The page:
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Marginalised formalisation: an analysis of the in/formal binary through shifting policy and everyday experiences of ‘poor’ housing in South Africa.


Year published: 2019
Categories: Journal Article
URL Link: https://online.liverpooluniversitypress.co.uk/doi/full/10.3828/idpr.2019.26

Author / Authors:

  • Meth, Paula


This paper contributes to global debates over the in/formal binary through an analysis of the South African state’s provision of formal housing to residents previously living informally or insecurely. Focusing on cases within the cities of eThekwini and Msunduzi, it uses a mix of empirical data from housing beneficiaries and government officials alongside an analysis of documents to examine the processes and experiences of housing formalisation. The paper makes two key contributions. The first is to argue for a stronger focus on the processes of dichotomisation of the in/formal binary. It illustrates the significance of a processual analysis by examining shifts in South African housing policy and residents’ expectations of housing gain, noting a situation of hyperbole, where informal housing is regarded as unacceptable, to one of waning, where policy statements acknowledge a greater role for informality. The second contribution is to direct analysis to the idea of formal housing and processes of formalisation, as these have arguably received less attention in wider debates. The paper proposes the concept of marginalised formalisation to articulate both the shortcomings experienced by residents living in formal housing and also the misrepresentation of housing policy and government rhetoric of the benefits of formalisation. Marginalised formalisation is contextualised within ongoing urban poverty which frames this reality.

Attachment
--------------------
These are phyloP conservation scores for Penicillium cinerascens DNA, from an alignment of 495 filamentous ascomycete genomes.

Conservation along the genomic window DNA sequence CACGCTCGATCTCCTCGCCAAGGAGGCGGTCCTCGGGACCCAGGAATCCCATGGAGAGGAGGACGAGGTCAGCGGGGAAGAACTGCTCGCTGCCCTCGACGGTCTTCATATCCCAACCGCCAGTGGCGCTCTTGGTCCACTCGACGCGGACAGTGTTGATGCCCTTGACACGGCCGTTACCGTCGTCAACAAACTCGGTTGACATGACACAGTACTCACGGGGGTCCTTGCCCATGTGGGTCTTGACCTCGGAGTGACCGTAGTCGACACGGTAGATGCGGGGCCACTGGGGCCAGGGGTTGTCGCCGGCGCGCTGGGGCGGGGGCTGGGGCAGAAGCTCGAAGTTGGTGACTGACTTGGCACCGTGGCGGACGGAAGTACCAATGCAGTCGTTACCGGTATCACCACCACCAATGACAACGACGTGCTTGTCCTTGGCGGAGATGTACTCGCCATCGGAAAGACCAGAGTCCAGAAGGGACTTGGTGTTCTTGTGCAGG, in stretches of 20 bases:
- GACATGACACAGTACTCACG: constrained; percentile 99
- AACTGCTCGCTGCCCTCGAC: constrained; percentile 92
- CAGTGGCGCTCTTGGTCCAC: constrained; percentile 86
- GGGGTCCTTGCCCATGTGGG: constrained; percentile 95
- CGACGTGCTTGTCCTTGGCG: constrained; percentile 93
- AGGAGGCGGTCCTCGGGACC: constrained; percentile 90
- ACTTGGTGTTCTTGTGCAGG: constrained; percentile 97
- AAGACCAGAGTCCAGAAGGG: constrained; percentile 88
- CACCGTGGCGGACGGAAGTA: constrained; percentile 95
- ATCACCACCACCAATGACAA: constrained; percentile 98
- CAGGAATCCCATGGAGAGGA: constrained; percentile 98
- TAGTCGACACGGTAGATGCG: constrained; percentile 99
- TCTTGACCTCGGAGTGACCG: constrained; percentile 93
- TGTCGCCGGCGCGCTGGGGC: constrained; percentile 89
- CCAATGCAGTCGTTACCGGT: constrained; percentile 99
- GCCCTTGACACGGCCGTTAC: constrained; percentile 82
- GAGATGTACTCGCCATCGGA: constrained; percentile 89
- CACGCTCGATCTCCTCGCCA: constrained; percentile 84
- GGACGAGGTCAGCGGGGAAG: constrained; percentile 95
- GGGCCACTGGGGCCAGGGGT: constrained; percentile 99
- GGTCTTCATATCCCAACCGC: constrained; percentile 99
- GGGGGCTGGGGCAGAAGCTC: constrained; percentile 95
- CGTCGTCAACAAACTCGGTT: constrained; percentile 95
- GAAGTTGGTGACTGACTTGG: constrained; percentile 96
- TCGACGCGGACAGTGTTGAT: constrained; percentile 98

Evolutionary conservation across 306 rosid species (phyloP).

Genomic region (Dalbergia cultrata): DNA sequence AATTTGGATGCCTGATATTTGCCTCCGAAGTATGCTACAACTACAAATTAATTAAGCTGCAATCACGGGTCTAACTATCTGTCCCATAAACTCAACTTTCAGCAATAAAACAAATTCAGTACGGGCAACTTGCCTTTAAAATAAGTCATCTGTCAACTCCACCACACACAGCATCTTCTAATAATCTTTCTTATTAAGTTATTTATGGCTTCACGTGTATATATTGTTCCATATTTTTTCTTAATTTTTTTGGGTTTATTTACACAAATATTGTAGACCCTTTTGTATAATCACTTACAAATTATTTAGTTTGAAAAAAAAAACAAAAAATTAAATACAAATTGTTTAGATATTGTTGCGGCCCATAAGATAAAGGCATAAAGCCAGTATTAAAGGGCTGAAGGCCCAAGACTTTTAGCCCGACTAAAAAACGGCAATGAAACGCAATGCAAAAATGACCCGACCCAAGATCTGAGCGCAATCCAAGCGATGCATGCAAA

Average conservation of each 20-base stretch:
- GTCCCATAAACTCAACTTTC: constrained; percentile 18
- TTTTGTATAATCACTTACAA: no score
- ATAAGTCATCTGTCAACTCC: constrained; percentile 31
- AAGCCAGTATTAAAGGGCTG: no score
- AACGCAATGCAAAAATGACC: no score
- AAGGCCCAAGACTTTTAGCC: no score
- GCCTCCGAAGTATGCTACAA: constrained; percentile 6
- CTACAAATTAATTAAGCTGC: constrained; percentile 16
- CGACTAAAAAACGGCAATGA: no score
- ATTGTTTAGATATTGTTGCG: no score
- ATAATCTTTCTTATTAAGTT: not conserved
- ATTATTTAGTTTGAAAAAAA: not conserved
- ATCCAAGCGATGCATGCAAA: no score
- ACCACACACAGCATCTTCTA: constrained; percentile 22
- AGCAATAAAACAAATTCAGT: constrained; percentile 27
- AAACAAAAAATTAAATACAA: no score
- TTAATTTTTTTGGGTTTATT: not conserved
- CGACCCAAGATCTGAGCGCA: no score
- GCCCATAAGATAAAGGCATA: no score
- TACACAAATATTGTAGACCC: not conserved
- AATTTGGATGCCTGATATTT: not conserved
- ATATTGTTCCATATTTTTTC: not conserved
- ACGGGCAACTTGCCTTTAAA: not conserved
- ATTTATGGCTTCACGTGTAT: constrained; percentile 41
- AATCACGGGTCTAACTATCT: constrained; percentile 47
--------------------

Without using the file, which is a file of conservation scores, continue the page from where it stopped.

Keywords: informal housing, formalisation, poverty, binary, lived experiences

Free access to the online version is available here: https://online.liverpooluniversitypress.co.uk/doi/full/10.3828/idpr.2019.26

International Development Planning Review, Ahead of Print, DOI: 10.3828/idpr.2019.26


  • Journal Article